After the Danish ‘hygge’ and Swedish ‘lagom’ there comes the Japanese ‘wabi-sabi’. Trendsetters unanimously speculate that wabi-sabi will rule in 2018. The Japanese aesthetics of wabi-sabi can be defined as the beauty that is "imperfect, impermanent and incomplete."
According to Leonard Koren, wabi-sabi is "the most conspicuous and characteristic feature of traditional Japanese beauty and it occupies roughly the same position in the Japanese pantheon of aesthetic values as do the Greek ideals of beauty and perfection in the West."¹ [¹Koren, Leonard (1994). Wabi-Sabi for Artists, Designers, Poets and Philosophers. Stone Bridge Press.]
The words ‘wabi’ and ‘sabi’ do not have their equivalents in other languages.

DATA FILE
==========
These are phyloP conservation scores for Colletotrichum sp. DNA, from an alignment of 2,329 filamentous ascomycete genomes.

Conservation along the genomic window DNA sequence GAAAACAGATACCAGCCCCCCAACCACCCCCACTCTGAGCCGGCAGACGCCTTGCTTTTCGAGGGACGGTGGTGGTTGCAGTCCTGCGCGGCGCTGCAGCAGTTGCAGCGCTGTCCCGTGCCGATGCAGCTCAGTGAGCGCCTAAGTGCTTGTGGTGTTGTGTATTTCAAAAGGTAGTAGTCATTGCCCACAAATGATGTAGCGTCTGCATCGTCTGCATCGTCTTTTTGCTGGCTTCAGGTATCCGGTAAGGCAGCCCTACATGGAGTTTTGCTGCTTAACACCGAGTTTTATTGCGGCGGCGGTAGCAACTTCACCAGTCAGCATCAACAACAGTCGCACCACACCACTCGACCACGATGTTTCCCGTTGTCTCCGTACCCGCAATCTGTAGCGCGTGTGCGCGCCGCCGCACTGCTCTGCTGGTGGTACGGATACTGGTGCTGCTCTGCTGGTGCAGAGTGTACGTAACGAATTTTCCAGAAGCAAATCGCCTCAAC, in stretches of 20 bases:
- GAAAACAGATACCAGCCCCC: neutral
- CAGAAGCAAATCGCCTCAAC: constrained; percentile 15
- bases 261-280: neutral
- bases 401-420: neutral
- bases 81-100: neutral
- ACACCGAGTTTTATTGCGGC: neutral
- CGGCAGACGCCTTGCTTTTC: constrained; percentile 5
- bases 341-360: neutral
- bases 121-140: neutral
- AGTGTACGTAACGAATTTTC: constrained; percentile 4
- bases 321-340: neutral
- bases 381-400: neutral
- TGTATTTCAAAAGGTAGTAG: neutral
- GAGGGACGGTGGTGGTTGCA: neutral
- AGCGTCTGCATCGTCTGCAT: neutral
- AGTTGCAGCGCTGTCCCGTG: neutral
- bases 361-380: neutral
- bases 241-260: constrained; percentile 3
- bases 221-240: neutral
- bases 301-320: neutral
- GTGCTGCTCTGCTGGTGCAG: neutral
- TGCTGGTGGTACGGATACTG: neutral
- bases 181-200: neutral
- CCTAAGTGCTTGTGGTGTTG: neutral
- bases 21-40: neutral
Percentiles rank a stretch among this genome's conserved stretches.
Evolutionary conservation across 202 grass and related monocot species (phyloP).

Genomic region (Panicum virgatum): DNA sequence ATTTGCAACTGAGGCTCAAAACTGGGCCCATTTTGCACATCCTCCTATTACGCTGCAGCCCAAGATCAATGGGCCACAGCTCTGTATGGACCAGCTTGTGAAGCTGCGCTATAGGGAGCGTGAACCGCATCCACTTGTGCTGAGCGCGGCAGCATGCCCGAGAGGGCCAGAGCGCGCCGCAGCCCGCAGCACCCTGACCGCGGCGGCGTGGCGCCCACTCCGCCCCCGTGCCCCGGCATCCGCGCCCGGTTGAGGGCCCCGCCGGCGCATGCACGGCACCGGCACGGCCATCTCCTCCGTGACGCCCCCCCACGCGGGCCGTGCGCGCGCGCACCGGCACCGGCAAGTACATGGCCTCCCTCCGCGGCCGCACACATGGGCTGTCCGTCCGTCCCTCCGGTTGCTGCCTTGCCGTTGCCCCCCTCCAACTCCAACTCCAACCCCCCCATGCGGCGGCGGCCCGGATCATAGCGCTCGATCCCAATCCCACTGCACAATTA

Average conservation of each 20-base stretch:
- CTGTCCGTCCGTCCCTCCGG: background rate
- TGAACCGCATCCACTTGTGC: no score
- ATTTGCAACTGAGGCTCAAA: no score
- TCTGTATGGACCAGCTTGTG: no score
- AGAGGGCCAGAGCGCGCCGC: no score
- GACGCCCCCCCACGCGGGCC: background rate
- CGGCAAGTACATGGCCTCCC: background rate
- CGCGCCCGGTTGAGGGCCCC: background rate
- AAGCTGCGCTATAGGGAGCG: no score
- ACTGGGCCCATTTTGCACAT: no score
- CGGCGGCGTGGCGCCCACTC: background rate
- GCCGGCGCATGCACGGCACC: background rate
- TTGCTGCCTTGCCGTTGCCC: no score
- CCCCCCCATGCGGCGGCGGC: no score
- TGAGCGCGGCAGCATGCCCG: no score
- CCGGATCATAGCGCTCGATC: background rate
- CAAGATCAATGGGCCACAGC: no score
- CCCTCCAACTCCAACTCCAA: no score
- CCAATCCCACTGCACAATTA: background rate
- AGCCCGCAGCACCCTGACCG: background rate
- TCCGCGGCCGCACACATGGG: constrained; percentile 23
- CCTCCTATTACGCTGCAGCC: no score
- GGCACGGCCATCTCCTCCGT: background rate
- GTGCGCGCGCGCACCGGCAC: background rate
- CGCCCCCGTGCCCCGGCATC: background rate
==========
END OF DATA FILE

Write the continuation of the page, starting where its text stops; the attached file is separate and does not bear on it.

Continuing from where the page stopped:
‘Wabi’ initially referred to the loneliness of living in nature, away from the society. Nowadays, ‘wabi’ is associated with rustic simplicity, freshness and silence. ‘Sabi’ is the beauty or serenity that comes with age, when the lifecycle of an object and its impermanent character are visible in its patina and wear as well as in any visible signs of repairs.
Wabi-sabi seems to be a perfect answer to the call of the modern times, in which we have started appreciating things which are simple and natural. We have been fed up with elegant interiors and constantly striving for perfection. This philosophy advocates undisturbed harmony, authenticity and beauty in nature. Following the wabi-stabi assumptions, objects need to be functional, long-living and natural.